Monday, July 17, 2006
Posted by Daniel Greenfield 13 Comments
When Osama Bin Laden's Al-Queda launched an attack on the US, he could not have remotely foreseen the consequences of it.
If Osama had been thinking of fighting a drawn out guerrilla war with American forces in the hostile terrain of Afghanistan and repeating the 19th century Afghani expulsion and victory over the British colony in the colossal military disaster what is called the First Afghan War, he was in for a bitter disappointment. It was certainly on the mind of leftists like Robert Fisk who mockingly recited lines from Robert Kipling's famous poem and gloated over the thought of US soldiers being butchered and mutilated in Khyber Pass.
The First Afghan War had not been a war but a case of ignorant Orientalist British politicians who refused to listen to their military commanders and surrendered to the Afghans, allowed themselves to be disarmed and then butchered. Osama might have done better to pay attention to the aftermath of that massacre when the British returned in force to Afghanistan and burned most of Kabul to the ground.
Napoleon said that your battle plan is the first casualty of war. Action follows reaction and any attack touches off a counter-reaction and thus a chain of events that cannot be predicted. Al Queda fought its war in order to create Islamic states in countries with Muslim populations. America countered by fighting a war in order to create Democratic states in those same countries. Both appear to have failed. What the US and Al Queda have accomplished is to create a spiraling wave of reactions whose true consequences we're only beginning to see now.
The war did not stay in Afghanistan for very long as Osama might have hoped because Afghan tribesmen as ever proved to be diffident and unpredictable allies. Instead the war quickly migrated to the heartland of Islam in a way no one would have predicted on September 11th. When the US went to war in Iraq, it had no idea what it was really getting into. America came to bring Democracy to Iraq but what the optimistic neo-conservatives failed to realize is that democracy is not the natural state of affairs that occurs in a country when a tyranny is removed. Such might have been the thinking of amateur 18th century philosophers like Thomas Jefferson or Paine, but can only appear charmingly idealistic but clueless today.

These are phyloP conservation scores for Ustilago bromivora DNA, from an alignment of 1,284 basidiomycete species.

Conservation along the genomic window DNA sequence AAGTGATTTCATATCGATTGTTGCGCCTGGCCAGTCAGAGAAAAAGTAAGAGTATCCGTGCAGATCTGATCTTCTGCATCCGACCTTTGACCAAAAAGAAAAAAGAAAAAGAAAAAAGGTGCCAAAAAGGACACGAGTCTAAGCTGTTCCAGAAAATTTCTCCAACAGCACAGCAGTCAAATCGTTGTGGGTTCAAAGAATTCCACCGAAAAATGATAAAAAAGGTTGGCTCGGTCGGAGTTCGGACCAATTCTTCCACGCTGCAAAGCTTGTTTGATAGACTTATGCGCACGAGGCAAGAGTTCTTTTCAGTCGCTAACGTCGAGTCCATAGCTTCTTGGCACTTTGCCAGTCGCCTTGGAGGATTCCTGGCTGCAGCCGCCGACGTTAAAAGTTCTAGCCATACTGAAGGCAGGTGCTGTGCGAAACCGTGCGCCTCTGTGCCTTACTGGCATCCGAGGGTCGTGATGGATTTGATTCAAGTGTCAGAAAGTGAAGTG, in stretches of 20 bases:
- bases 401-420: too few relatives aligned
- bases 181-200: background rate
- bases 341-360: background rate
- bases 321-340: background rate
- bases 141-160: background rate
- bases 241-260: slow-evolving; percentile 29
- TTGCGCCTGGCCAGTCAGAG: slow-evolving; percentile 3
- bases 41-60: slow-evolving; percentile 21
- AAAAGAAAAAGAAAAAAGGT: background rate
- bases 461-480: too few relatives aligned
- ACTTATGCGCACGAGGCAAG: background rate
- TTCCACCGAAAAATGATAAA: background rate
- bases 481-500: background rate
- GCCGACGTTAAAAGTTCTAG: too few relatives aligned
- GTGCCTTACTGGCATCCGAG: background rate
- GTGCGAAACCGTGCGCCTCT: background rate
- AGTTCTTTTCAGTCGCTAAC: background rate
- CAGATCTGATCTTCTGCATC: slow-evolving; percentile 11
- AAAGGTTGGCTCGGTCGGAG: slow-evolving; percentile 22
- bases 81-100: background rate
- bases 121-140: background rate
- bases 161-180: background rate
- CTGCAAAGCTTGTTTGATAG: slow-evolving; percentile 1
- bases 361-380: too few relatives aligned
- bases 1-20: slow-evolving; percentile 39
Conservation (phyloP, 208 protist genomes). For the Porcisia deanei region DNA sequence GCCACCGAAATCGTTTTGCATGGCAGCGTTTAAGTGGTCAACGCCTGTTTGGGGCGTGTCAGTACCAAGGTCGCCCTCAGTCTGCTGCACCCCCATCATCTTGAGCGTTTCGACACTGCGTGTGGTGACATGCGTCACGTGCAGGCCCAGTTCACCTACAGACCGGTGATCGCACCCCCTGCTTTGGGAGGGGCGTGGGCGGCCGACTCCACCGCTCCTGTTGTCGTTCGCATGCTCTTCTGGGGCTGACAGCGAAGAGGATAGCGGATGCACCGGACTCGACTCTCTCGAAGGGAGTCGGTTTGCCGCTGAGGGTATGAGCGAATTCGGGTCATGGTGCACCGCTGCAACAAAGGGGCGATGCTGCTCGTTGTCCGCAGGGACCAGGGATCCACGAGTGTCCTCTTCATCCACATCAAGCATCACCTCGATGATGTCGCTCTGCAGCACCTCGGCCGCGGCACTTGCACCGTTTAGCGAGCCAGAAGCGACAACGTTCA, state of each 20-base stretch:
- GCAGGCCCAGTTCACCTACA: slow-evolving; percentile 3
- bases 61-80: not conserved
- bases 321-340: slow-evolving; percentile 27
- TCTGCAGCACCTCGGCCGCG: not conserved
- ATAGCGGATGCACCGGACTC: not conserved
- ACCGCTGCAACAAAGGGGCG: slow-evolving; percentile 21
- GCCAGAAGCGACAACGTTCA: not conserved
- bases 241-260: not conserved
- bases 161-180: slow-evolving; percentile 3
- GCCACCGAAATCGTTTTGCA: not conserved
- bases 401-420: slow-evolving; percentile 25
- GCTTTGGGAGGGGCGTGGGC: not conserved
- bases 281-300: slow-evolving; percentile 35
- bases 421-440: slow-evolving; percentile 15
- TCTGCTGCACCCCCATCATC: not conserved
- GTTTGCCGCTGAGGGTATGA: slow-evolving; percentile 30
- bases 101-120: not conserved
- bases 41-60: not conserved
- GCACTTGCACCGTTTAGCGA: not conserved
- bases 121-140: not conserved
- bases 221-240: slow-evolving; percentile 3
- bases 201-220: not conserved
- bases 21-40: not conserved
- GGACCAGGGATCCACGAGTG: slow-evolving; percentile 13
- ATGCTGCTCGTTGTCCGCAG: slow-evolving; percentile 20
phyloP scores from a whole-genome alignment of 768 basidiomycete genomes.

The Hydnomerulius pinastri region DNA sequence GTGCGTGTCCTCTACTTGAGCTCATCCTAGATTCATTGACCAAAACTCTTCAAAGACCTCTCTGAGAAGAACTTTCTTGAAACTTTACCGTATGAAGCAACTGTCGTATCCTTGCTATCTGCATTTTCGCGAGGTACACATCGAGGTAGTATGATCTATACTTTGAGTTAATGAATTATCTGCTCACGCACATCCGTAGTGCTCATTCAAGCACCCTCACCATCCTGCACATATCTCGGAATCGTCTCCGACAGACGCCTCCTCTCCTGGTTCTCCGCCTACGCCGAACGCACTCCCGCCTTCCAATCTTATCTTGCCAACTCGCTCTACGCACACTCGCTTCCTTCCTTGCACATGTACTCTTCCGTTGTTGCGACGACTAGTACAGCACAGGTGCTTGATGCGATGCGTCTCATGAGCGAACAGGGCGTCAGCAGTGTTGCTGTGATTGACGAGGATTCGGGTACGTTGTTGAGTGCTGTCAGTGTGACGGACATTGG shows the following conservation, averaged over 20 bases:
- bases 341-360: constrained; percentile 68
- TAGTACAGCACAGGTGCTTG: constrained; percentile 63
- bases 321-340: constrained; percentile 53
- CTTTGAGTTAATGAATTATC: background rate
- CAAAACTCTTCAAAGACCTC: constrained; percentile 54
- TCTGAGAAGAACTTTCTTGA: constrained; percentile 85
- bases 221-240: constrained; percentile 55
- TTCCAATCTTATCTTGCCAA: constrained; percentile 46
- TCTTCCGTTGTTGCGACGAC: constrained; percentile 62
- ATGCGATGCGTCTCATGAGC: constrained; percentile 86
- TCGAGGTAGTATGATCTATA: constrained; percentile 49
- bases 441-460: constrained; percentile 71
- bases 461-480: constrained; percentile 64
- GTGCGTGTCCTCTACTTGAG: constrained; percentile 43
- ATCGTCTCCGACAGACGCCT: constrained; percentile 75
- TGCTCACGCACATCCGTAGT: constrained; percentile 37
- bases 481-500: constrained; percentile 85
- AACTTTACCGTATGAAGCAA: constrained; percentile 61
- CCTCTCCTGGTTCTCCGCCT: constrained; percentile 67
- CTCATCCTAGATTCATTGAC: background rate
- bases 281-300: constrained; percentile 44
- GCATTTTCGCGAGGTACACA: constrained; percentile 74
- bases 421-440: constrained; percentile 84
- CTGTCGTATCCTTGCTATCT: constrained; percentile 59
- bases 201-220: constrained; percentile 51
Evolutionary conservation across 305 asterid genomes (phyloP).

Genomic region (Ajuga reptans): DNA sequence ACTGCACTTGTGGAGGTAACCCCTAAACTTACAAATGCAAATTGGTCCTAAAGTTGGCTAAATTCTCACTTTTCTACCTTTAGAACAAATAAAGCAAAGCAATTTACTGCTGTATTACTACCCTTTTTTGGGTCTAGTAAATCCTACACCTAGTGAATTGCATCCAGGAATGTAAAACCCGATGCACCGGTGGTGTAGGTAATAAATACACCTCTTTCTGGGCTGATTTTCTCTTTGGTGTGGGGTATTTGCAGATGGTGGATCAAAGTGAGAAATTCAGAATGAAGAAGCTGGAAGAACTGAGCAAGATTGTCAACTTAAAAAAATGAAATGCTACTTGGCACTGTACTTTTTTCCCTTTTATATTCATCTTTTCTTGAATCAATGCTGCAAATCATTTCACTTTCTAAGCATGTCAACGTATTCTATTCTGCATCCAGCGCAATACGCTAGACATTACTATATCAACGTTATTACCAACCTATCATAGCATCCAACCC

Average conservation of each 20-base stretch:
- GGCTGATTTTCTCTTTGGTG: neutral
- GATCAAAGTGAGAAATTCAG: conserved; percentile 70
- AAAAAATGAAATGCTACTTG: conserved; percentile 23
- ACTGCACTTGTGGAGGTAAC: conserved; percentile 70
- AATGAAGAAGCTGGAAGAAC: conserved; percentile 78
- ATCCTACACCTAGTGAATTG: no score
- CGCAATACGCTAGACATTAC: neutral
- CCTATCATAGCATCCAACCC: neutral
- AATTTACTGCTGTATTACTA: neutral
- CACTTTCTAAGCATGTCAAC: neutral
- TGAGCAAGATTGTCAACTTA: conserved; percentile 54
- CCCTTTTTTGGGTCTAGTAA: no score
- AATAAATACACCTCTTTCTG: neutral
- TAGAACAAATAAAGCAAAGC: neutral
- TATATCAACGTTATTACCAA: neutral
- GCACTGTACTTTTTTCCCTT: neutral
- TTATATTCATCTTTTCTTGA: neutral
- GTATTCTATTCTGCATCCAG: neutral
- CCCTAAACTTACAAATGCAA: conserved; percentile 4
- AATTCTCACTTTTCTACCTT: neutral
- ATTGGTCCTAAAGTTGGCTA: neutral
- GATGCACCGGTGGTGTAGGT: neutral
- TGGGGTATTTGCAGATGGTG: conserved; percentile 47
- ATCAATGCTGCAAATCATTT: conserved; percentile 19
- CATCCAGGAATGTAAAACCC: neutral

A tyranny is not a usurpation of democracy, in most countries it's simply the next stage after tribalism when the loose confederations of families, clans and tribes is unified under a single leader. Most third world countries have either tribalism or tyranny. When the US naively came to bring Democracy to Afghanistan and Iraq, all it was really accomplishing was to remove the leadership and restored tribalism by hammering out tribal alliances meant to set these countries on the road to democracy. The path from Tribalism to Democracy is an awkward one at best and Bush's civics lesson idealism about human character and the virtues of democracy did no one any favors.
But what America did accomplish unintentionally is to revert Muslim countries back to their tribal roots. When America overthrew Saddam it opened up a kettle of internal factions, the most powerful of which was the Sunni-Shiite split that Saddam had bottled up. The consequences of that did not of course stay within Iraq's borders. Both Iraq's neighbors, Iran and Saudi Arabia represented the two most widely opposing sides in the Sunni-Shiite split. Luckily they were right next door to back their side in the conflict. Soon Al-Queda terrorists were operating for the Sunni side in Iraq and so were numberless Shiite Iranian backed terrorist organizations.
While terrorism in Iraq had started out as a campaign against American troops, they quickly became part of a proxy war between the Sunni and Shiite sides that broke out in the absence of Saddam. When Al-Queda's leader on the ground decided that the best way to get the Americans out war to start a civil war with the Shiites, he was behaving in a predictably tribalistic fashion prioritizing the local conflict over the greater international one. The firestorm of blood created a massive death toll on both sides that soon became an increasingly senseless vendetta.